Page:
Roberston told me that during her wartime work in France an incident occurred which contributed to her later embrace of the gay rights cause. She was billeted with two young male French Resistance agents. One night she entered their room and found them in an embrace. There was mutual embarrassment all round. Not a word was said for three days. Rose knew nothing about homosexuality and was curious. She eventually plucked up the courage to ask them. Both men told stories of family prejudice and rejection. Their story affected her deeply. She was shocked that parents could be so heartless towards their gay children.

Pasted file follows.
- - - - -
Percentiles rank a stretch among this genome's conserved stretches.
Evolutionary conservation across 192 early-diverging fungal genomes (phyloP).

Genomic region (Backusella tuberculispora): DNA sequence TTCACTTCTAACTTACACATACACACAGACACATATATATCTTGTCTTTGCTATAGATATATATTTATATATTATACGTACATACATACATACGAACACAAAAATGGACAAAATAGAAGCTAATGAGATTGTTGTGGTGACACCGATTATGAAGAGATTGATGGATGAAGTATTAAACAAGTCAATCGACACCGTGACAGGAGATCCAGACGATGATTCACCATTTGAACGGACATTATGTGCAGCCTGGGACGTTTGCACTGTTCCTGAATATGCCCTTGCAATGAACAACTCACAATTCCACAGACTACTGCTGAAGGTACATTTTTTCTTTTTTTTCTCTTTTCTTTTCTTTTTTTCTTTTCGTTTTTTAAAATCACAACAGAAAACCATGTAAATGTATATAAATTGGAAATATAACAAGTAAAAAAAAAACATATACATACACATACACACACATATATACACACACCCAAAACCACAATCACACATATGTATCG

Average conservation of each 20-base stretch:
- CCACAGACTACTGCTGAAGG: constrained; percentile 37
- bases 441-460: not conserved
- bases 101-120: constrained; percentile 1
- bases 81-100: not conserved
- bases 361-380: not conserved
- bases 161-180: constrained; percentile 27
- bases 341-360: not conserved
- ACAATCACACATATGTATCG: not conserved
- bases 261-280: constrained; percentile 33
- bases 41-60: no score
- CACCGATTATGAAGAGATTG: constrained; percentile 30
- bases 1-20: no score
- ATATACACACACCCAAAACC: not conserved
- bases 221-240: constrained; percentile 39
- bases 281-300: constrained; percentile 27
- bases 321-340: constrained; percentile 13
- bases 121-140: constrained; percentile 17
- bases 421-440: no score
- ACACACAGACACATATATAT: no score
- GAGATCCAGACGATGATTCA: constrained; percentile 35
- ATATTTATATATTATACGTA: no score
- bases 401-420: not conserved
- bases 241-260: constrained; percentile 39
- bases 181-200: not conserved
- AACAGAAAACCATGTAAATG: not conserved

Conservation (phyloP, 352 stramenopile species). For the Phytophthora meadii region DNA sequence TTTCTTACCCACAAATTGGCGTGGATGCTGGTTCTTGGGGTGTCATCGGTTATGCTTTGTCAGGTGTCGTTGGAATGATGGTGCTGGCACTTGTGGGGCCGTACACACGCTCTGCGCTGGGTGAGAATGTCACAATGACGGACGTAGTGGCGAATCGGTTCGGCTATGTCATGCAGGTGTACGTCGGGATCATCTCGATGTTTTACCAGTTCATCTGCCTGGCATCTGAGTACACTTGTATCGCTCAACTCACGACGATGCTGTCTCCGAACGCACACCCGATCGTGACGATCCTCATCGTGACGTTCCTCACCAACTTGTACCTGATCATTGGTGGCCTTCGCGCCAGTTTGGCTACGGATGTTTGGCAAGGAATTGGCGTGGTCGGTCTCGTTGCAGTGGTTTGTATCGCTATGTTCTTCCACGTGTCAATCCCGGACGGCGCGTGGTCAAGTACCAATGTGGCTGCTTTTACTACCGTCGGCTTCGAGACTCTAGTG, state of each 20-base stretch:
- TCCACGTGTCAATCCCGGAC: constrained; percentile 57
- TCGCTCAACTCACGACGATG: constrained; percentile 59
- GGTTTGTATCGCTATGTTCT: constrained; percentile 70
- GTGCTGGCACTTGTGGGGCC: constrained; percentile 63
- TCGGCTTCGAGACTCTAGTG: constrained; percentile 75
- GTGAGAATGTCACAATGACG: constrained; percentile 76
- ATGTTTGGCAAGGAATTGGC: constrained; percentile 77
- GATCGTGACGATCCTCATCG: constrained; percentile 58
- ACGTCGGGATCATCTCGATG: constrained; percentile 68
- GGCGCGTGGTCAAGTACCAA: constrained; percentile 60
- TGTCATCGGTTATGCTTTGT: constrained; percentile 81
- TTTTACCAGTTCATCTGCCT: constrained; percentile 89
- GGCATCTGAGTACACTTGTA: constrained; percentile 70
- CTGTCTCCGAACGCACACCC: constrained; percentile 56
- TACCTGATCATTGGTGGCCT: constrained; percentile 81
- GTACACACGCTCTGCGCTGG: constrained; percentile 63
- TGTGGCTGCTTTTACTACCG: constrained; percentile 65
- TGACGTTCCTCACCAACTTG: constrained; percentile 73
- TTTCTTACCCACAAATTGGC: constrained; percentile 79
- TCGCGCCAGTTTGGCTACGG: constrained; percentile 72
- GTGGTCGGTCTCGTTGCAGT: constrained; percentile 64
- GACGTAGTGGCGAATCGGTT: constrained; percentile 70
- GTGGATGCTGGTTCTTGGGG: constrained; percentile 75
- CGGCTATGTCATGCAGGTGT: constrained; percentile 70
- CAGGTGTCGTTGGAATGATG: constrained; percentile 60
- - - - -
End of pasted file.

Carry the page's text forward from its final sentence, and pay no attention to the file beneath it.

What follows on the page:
But it wasn’t until 1965 that she decided to do something about it. That year she took in two young male lodgers who she quickly realised were lovers. Hearing that they, too, had suffered because of their parent’s homophobic attitudes, Robertson was eventually prompted to set up Parents Enquiry, Britain’s first helpline to advise and support parents and their lesbian, gay and bisexual children, which she ran from her Catford home in south-east London for three decades.